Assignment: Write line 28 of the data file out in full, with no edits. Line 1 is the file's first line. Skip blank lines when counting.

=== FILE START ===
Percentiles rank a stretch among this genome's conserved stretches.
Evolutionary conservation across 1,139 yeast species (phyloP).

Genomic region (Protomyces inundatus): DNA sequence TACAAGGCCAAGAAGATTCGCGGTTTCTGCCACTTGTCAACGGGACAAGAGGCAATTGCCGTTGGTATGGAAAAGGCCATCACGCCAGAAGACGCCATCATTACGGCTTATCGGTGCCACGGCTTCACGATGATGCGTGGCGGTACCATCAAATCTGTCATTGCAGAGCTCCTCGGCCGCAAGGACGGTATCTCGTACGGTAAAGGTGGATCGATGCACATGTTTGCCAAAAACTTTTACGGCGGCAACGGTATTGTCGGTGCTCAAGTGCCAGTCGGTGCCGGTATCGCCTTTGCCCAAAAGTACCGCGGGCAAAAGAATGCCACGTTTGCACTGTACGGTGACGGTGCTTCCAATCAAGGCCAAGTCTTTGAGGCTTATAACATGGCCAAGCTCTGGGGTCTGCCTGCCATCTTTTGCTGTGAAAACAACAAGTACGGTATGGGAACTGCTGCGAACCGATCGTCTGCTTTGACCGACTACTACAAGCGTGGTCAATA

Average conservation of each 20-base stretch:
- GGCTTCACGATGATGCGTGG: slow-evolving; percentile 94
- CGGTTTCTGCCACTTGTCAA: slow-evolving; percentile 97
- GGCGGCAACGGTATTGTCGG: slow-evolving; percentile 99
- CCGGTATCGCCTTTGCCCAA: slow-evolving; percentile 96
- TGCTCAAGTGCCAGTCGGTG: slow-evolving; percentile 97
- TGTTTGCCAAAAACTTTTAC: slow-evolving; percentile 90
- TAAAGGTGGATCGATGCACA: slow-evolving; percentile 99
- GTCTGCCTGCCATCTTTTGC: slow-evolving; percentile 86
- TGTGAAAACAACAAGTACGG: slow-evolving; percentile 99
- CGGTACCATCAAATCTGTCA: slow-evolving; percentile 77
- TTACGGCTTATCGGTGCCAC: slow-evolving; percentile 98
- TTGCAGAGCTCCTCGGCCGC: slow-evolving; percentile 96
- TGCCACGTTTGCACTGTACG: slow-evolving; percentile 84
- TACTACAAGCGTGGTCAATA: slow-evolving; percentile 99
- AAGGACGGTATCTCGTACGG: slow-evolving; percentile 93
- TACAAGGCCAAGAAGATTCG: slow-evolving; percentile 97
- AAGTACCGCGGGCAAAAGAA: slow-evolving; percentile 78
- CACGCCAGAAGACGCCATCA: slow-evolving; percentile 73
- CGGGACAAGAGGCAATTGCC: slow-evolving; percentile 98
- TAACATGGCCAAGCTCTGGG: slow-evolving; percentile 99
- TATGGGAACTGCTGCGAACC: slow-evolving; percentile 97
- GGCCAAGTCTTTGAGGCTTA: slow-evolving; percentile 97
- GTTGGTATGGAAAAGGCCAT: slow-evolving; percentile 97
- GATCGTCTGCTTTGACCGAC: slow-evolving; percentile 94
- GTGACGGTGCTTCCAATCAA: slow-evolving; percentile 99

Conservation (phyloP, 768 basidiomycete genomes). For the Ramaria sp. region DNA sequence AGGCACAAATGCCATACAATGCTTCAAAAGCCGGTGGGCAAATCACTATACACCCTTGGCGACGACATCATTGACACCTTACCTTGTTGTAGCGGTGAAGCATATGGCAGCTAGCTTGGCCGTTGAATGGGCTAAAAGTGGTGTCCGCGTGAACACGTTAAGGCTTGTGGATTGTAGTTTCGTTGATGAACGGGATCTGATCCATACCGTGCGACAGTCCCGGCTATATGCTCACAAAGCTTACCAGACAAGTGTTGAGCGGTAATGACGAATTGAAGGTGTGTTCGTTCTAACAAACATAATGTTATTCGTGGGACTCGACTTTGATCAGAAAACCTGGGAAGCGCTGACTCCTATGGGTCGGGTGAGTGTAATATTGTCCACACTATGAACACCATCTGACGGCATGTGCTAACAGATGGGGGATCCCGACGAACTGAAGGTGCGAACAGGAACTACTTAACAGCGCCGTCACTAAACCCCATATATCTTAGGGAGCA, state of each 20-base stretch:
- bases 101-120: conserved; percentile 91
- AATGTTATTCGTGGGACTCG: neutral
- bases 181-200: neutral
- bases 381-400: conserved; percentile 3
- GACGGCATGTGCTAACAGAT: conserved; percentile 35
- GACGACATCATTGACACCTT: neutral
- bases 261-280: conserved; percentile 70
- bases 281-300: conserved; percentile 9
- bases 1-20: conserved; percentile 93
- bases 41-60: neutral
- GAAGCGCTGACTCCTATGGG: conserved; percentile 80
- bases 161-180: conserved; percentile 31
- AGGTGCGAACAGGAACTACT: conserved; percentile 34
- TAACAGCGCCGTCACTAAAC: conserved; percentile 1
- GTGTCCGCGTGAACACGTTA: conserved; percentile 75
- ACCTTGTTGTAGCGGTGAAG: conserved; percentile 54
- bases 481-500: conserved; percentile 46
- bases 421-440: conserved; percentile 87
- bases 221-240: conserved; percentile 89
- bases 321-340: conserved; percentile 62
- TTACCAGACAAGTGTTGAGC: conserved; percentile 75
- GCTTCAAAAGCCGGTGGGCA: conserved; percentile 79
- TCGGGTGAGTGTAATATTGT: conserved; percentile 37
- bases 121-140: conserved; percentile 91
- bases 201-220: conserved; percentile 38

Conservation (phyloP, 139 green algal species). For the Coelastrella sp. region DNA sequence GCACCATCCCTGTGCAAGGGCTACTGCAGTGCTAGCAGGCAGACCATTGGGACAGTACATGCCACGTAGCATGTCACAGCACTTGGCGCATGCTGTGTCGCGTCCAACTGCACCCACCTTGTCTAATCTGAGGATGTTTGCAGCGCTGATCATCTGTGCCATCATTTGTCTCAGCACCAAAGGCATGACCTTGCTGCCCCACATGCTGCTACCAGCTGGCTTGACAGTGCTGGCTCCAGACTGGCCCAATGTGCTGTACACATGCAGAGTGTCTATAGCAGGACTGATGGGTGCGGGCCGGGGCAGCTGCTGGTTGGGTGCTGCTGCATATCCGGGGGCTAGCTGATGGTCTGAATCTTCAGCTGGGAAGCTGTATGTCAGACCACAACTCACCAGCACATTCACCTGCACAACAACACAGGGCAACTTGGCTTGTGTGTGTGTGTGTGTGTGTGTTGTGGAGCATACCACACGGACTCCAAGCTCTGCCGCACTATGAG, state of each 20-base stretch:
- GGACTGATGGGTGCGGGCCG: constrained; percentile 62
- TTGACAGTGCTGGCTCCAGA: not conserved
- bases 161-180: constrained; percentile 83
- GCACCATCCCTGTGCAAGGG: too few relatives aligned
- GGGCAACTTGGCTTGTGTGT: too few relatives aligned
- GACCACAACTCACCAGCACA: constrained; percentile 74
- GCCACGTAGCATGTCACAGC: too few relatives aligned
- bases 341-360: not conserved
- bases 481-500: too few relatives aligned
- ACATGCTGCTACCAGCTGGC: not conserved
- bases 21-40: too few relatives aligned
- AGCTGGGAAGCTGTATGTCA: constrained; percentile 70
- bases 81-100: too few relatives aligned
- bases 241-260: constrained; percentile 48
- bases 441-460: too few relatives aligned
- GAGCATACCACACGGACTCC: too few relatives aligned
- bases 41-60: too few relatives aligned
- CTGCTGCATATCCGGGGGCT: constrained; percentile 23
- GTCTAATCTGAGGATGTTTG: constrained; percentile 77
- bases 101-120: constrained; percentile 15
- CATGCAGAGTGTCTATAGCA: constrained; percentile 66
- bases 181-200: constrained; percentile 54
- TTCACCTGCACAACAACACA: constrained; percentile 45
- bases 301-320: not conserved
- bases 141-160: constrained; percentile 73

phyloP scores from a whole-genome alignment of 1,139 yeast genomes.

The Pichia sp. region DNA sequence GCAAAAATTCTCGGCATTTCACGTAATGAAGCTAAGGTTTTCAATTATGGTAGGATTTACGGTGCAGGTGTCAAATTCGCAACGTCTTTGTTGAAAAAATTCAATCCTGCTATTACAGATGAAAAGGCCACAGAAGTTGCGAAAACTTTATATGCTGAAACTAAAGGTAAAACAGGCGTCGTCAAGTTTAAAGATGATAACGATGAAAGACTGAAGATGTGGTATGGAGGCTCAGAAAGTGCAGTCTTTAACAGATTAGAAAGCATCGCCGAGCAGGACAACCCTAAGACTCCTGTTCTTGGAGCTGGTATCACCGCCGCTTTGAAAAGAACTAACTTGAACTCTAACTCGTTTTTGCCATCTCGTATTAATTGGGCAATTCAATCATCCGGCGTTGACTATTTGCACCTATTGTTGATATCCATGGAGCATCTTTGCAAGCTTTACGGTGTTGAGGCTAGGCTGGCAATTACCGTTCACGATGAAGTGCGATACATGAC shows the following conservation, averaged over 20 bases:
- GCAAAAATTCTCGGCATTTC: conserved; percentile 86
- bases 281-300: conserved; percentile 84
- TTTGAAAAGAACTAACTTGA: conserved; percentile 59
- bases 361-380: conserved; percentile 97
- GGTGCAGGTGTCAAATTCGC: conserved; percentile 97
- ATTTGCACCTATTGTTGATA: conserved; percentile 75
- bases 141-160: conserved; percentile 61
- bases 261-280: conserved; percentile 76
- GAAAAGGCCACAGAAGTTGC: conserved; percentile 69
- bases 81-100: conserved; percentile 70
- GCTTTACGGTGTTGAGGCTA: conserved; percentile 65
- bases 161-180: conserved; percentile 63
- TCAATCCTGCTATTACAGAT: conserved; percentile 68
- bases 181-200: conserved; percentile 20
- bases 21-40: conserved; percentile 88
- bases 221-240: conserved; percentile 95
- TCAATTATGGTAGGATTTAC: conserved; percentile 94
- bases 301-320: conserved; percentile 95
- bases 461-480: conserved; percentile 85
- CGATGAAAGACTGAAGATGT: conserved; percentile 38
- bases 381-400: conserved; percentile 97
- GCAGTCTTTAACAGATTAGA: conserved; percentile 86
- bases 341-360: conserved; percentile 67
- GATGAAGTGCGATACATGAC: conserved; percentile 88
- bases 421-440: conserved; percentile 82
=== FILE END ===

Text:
- GATCGTCTGCTTTGACCGAC: slow-evolving; percentile 94